Crossword clues for shrine
- Sacred place of worship
- Monticello, e.g
- Hallowed place
- Sacred structure
- Sacred spot
- Holy spot
- Where a vigil light burns
- The Alamo, e.g
- Place of prayer
- Place for a vigil
- Pilgrimage goal
- Lourdes, e.g
- Worshippers' niche
- The Kaaba or the Dome of the Rock
- The Kaaba in Mecca, e.g
- Martyr complex?
- Marabout, e.g
- Jim Morrison's grave, to some (... why?)
- Holy structure
- Holy altar
- Hall of fame, in headlines
- Fort McHenry National Monument and Historic __
- Destination for the faithful
- Dambuilders song for worship spot?
- Bathtub Madonna, e.g
- Lourdes is one
- Reliquary, perhaps
- Pilgrim's goal
- House of prayer
- The Alamo, for one
- Pilgrim's destination
- Holy place
- Iconic building?
- Vigil locale
- Prayer site
- Pilgrimage site
- The Taj Mahal, for one
- Dome of the Rock, e.g.
- Holy sanctuary
- Where bows may be made
- A place of worship hallowed by association with some sacred thing or person
- Lourdes, e.g.
- Marabout, e.g.
- The Alamo, e.g.
- Cooperstown's Hall of Fame, e.g.
- Historic place
- Lourdes attraction
- Casket with holy relics
- Polish rabbi enters holy place
- Place of worship
Longman Dictionary of Contemporary English
The Collaborative International Dictionary
Shrine \Shrine\ (shr[imac]n), n. [OE. schrin, AS. scr[=i]n, from L. scrinium a case, chest, box.]
A case, box, or receptacle, especially one in which are deposited sacred relics, as the bones of a saint.
Any sacred place, as an altar, tromb, or the like.
Too weak the sacred shrine guard.
A place or object hallowed from its history or associations; as, a shrine of art.
Ancient Arabic Order of Nobles of the Mystic Shrine, a secret fraternal organization professedly originated by one Kalif Alu, a son-in-law of Mohammed, at Mecca, in the year of the Hegira 25 (about 646 a. d.) In the modern order, established in the United States in 1872, only Knights Templars or thirty-second degree Masons are eligible for admission, though the order itself is not Masonic. A member of the order is popularly called a Shriner, and the order itself is sometimes called the Shriners.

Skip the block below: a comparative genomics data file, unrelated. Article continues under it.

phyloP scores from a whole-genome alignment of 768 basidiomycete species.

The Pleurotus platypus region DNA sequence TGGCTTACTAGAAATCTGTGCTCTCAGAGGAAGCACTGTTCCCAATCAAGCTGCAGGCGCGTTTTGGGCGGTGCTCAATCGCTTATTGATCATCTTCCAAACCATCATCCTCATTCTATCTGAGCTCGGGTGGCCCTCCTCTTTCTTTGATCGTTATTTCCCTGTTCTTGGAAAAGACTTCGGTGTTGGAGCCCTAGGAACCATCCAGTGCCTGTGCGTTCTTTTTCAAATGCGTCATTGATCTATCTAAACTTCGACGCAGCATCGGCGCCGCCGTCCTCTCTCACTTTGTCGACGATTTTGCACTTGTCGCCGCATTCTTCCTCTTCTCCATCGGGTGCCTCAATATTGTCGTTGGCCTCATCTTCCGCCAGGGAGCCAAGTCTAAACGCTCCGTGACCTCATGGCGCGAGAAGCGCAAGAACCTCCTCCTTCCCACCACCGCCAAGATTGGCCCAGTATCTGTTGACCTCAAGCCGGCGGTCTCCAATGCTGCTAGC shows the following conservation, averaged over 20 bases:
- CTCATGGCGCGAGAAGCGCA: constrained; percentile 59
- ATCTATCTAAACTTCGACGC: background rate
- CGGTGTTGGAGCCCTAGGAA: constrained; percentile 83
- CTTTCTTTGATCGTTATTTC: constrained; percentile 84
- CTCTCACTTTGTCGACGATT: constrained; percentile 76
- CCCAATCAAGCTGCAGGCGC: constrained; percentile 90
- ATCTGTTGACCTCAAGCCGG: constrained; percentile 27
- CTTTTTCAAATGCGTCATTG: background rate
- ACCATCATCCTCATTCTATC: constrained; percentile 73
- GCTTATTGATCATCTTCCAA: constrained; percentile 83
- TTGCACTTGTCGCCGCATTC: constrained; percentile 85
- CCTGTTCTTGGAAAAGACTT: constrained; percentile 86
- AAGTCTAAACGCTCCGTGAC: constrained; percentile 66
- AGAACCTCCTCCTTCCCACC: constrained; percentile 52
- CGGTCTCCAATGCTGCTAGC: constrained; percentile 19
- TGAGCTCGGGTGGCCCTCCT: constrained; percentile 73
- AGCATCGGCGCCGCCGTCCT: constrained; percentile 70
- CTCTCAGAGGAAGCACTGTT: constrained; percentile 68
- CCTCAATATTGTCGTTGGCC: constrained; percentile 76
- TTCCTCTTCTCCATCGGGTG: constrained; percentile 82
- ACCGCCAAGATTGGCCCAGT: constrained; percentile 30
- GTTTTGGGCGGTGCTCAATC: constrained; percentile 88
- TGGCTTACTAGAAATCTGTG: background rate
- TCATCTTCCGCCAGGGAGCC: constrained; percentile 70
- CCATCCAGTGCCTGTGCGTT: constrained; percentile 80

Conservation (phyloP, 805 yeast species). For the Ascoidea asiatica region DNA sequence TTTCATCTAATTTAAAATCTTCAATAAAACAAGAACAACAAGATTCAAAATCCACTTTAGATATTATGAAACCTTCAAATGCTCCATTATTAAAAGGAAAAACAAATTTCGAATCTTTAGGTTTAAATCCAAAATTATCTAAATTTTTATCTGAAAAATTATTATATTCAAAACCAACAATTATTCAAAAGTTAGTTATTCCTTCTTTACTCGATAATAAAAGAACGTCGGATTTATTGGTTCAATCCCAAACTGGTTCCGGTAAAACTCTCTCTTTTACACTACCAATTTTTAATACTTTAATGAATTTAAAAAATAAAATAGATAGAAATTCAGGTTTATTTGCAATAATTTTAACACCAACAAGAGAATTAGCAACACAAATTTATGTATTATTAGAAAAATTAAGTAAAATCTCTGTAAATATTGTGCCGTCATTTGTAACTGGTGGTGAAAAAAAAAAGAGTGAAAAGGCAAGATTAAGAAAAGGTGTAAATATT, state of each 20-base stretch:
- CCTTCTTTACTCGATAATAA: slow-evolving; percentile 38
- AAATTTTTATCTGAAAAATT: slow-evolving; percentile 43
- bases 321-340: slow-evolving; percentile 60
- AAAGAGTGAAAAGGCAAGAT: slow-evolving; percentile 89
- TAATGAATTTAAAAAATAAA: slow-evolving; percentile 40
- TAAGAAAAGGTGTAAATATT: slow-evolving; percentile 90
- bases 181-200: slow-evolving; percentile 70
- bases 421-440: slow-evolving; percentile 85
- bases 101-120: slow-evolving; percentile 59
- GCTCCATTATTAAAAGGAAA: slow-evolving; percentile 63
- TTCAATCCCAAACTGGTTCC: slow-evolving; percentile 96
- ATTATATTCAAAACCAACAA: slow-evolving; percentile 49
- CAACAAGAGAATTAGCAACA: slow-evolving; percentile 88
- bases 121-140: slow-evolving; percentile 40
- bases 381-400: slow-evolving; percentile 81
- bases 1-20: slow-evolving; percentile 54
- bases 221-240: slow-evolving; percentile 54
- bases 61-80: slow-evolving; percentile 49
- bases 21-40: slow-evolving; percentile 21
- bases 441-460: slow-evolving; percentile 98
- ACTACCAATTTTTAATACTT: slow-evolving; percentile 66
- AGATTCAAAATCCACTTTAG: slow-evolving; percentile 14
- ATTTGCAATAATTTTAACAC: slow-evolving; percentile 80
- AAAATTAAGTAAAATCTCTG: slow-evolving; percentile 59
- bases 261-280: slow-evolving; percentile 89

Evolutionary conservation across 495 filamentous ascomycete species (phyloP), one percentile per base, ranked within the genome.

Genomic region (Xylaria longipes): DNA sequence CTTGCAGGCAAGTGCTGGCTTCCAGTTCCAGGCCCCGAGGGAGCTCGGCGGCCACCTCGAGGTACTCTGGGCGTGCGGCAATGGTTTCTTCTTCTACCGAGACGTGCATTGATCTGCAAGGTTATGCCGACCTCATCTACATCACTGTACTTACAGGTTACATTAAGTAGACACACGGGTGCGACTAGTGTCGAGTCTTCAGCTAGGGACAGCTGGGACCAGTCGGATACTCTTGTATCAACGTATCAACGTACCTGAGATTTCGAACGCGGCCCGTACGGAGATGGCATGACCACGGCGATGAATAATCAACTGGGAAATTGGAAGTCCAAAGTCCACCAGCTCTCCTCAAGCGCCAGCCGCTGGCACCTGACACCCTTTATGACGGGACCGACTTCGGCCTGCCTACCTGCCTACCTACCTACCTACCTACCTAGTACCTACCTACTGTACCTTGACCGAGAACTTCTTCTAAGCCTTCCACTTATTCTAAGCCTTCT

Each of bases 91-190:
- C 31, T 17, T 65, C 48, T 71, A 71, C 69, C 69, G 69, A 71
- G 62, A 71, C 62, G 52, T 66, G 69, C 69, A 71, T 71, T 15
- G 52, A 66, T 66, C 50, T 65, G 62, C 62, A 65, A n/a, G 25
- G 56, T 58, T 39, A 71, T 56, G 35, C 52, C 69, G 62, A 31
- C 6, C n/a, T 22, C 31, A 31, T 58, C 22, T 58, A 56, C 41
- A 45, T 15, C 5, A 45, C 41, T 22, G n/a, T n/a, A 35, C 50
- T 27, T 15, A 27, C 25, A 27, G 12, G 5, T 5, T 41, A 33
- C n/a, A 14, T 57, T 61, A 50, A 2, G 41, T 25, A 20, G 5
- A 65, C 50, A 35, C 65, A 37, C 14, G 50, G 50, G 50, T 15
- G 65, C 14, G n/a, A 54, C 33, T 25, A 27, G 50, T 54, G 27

Shrine \Shrine\, v. t.
To enshrine; to place reverently, as in a shrine. ``Shrined
in his sanctuary.''
Douglas Harper's Etymology Dictionary
Old English scrin "ark (of the covenant); chest, coffer; case for relics," from Latin scrinium "case or box for keeping papers," of unknown origin. From late 14c. as "a tomb of a saint" (usually elaborate and large). A widespread word, compare Dutch schrijn, German Schrein, French écrin, Russian skrynya, Lithuanian skrine.\n\n
n. 1 A holy or sacred place dedicated to a specific deity, ancestor, hero, martyr, saint, or similar figure of awe and respect, at which said figure is venerated or worshipped. 2 A case, box, or receptacle, especially one in which are deposited sacred relics, as the bones of a saint. 3 A place or object hallowed from its history or associations. vb. To enshrine; to place reverently, as if in a shrine.
n. a place of worship hallowed by association with some sacred thing or person
v. enclose in a shrine; "the saint's bones were enshrined in the cathedral" [syn: enshrine]
A shrine is a holy or sacred place.
Shrine may also refer to: